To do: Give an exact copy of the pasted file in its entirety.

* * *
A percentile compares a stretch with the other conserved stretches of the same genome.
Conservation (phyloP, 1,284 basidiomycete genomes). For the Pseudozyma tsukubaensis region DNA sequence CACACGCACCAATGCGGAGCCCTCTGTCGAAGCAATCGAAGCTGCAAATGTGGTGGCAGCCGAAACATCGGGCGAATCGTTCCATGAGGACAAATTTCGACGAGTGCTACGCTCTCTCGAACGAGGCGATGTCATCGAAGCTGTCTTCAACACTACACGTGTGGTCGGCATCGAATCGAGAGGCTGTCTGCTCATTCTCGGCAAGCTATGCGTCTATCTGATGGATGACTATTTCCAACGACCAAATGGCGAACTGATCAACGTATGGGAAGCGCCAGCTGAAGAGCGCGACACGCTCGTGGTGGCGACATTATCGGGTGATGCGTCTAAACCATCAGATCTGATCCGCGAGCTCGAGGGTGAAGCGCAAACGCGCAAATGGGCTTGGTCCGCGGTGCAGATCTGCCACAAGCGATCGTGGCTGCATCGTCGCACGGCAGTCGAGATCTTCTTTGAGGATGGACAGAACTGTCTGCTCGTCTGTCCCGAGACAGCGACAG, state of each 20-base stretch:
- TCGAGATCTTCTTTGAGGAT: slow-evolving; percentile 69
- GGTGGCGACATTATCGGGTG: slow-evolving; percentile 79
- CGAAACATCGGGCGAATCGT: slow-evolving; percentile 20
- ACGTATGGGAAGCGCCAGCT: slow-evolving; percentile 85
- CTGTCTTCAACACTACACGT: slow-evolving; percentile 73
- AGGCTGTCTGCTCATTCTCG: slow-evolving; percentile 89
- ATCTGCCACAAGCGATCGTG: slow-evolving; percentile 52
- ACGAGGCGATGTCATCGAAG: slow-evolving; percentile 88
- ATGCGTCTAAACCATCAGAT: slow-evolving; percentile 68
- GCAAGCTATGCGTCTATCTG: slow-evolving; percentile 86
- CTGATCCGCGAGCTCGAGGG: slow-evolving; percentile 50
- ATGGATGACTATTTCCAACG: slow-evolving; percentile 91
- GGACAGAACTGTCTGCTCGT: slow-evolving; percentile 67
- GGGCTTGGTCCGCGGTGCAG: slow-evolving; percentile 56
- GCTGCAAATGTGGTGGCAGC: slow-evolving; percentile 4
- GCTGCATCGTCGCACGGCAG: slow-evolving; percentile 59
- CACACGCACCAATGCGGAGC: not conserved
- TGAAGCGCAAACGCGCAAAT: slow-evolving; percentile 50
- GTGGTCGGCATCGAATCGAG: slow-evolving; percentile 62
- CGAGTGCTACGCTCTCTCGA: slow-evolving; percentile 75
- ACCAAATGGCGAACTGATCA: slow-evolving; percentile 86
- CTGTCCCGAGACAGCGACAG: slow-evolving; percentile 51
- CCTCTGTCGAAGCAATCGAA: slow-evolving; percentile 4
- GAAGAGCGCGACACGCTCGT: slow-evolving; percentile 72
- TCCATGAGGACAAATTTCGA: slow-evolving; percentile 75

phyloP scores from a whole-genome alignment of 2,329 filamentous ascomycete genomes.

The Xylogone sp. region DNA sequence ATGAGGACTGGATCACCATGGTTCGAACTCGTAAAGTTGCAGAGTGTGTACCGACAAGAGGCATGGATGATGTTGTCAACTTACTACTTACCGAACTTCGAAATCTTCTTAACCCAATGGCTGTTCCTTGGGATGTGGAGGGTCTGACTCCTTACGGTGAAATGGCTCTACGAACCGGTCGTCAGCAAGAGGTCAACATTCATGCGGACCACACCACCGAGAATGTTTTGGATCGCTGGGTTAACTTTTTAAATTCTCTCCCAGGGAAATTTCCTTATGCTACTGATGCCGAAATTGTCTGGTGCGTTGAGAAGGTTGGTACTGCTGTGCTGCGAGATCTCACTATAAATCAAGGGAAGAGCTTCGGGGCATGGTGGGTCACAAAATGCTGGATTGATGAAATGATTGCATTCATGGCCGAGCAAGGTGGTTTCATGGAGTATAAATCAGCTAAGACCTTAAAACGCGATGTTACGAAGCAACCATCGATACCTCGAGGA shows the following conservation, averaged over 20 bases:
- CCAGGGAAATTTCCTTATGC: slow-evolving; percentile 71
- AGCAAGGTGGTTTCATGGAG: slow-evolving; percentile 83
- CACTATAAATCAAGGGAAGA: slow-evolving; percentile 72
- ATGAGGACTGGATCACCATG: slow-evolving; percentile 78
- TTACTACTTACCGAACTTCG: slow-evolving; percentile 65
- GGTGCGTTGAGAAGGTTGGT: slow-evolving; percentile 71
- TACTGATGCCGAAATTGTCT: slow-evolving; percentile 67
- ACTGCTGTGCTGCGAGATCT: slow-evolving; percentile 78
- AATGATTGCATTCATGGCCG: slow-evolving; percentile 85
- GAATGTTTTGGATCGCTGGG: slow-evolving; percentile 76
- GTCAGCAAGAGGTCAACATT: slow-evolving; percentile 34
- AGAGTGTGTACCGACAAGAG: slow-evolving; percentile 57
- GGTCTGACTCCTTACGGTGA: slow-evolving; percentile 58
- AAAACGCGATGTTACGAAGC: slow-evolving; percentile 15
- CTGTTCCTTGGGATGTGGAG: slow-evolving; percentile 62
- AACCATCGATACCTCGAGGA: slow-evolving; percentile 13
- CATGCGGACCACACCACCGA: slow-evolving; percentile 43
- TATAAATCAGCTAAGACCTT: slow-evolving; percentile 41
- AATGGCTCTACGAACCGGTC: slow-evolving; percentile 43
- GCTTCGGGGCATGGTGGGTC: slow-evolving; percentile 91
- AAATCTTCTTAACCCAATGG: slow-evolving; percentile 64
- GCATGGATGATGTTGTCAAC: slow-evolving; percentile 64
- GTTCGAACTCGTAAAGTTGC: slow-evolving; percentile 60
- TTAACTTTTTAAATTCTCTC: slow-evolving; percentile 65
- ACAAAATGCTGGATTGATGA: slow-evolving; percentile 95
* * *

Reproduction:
A percentile compares a stretch with the other conserved stretches of the same genome.
Conservation (phyloP, 1,284 basidiomycete genomes). For the Pseudozyma tsukubaensis region DNA sequence CACACGCACCAATGCGGAGCCCTCTGTCGAAGCAATCGAAGCTGCAAATGTGGTGGCAGCCGAAACATCGGGCGAATCGTTCCATGAGGACAAATTTCGACGAGTGCTACGCTCTCTCGAACGAGGCGATGTCATCGAAGCTGTCTTCAACACTACACGTGTGGTCGGCATCGAATCGAGAGGCTGTCTGCTCATTCTCGGCAAGCTATGCGTCTATCTGATGGATGACTATTTCCAACGACCAAATGGCGAACTGATCAACGTATGGGAAGCGCCAGCTGAAGAGCGCGACACGCTCGTGGTGGCGACATTATCGGGTGATGCGTCTAAACCATCAGATCTGATCCGCGAGCTCGAGGGTGAAGCGCAAACGCGCAAATGGGCTTGGTCCGCGGTGCAGATCTGCCACAAGCGATCGTGGCTGCATCGTCGCACGGCAGTCGAGATCTTCTTTGAGGATGGACAGAACTGTCTGCTCGTCTGTCCCGAGACAGCGACAG, state of each 20-base stretch:
- TCGAGATCTTCTTTGAGGAT: slow-evolving; percentile 69
- GGTGGCGACATTATCGGGTG: slow-evolving; percentile 79
- CGAAACATCGGGCGAATCGT: slow-evolving; percentile 20
- ACGTATGGGAAGCGCCAGCT: slow-evolving; percentile 85
- CTGTCTTCAACACTACACGT: slow-evolving; percentile 73
- AGGCTGTCTGCTCATTCTCG: slow-evolving; percentile 89
- ATCTGCCACAAGCGATCGTG: slow-evolving; percentile 52
- ACGAGGCGATGTCATCGAAG: slow-evolving; percentile 88
- ATGCGTCTAAACCATCAGAT: slow-evolving; percentile 68
- GCAAGCTATGCGTCTATCTG: slow-evolving; percentile 86
- CTGATCCGCGAGCTCGAGGG: slow-evolving; percentile 50
- ATGGATGACTATTTCCAACG: slow-evolving; percentile 91
- GGACAGAACTGTCTGCTCGT: slow-evolving; percentile 67
- GGGCTTGGTCCGCGGTGCAG: slow-evolving; percentile 56
- GCTGCAAATGTGGTGGCAGC: slow-evolving; percentile 4
- GCTGCATCGTCGCACGGCAG: slow-evolving; percentile 59
- CACACGCACCAATGCGGAGC: not conserved
- TGAAGCGCAAACGCGCAAAT: slow-evolving; percentile 50
- GTGGTCGGCATCGAATCGAG: slow-evolving; percentile 62
- CGAGTGCTACGCTCTCTCGA: slow-evolving; percentile 75
- ACCAAATGGCGAACTGATCA: slow-evolving; percentile 86
- CTGTCCCGAGACAGCGACAG: slow-evolving; percentile 51
- CCTCTGTCGAAGCAATCGAA: slow-evolving; percentile 4
- GAAGAGCGCGACACGCTCGT: slow-evolving; percentile 72
- TCCATGAGGACAAATTTCGA: slow-evolving; percentile 75

phyloP scores from a whole-genome alignment of 2,329 filamentous ascomycete genomes.

The Xylogone sp. region DNA sequence ATGAGGACTGGATCACCATGGTTCGAACTCGTAAAGTTGCAGAGTGTGTACCGACAAGAGGCATGGATGATGTTGTCAACTTACTACTTACCGAACTTCGAAATCTTCTTAACCCAATGGCTGTTCCTTGGGATGTGGAGGGTCTGACTCCTTACGGTGAAATGGCTCTACGAACCGGTCGTCAGCAAGAGGTCAACATTCATGCGGACCACACCACCGAGAATGTTTTGGATCGCTGGGTTAACTTTTTAAATTCTCTCCCAGGGAAATTTCCTTATGCTACTGATGCCGAAATTGTCTGGTGCGTTGAGAAGGTTGGTACTGCTGTGCTGCGAGATCTCACTATAAATCAAGGGAAGAGCTTCGGGGCATGGTGGGTCACAAAATGCTGGATTGATGAAATGATTGCATTCATGGCCGAGCAAGGTGGTTTCATGGAGTATAAATCAGCTAAGACCTTAAAACGCGATGTTACGAAGCAACCATCGATACCTCGAGGA shows the following conservation, averaged over 20 bases:
- CCAGGGAAATTTCCTTATGC: slow-evolving; percentile 71
- AGCAAGGTGGTTTCATGGAG: slow-evolving; percentile 83
- CACTATAAATCAAGGGAAGA: slow-evolving; percentile 72
- ATGAGGACTGGATCACCATG: slow-evolving; percentile 78
- TTACTACTTACCGAACTTCG: slow-evolving; percentile 65
- GGTGCGTTGAGAAGGTTGGT: slow-evolving; percentile 71
- TACTGATGCCGAAATTGTCT: slow-evolving; percentile 67
- ACTGCTGTGCTGCGAGATCT: slow-evolving; percentile 78
- AATGATTGCATTCATGGCCG: slow-evolving; percentile 85
- GAATGTTTTGGATCGCTGGG: slow-evolving; percentile 76
- GTCAGCAAGAGGTCAACATT: slow-evolving; percentile 34
- AGAGTGTGTACCGACAAGAG: slow-evolving; percentile 57
- GGTCTGACTCCTTACGGTGA: slow-evolving; percentile 58
- AAAACGCGATGTTACGAAGC: slow-evolving; percentile 15
- CTGTTCCTTGGGATGTGGAG: slow-evolving; percentile 62
- AACCATCGATACCTCGAGGA: slow-evolving; percentile 13
- CATGCGGACCACACCACCGA: slow-evolving; percentile 43
- TATAAATCAGCTAAGACCTT: slow-evolving; percentile 41
- AATGGCTCTACGAACCGGTC: slow-evolving; percentile 43
- GCTTCGGGGCATGGTGGGTC: slow-evolving; percentile 91
- AAATCTTCTTAACCCAATGG: slow-evolving; percentile 64
- GCATGGATGATGTTGTCAAC: slow-evolving; percentile 64
- GTTCGAACTCGTAAAGTTGC: slow-evolving; percentile 60
- TTAACTTTTTAAATTCTCTC: slow-evolving; percentile 65
- ACAAAATGCTGGATTGATGA: slow-evolving; percentile 95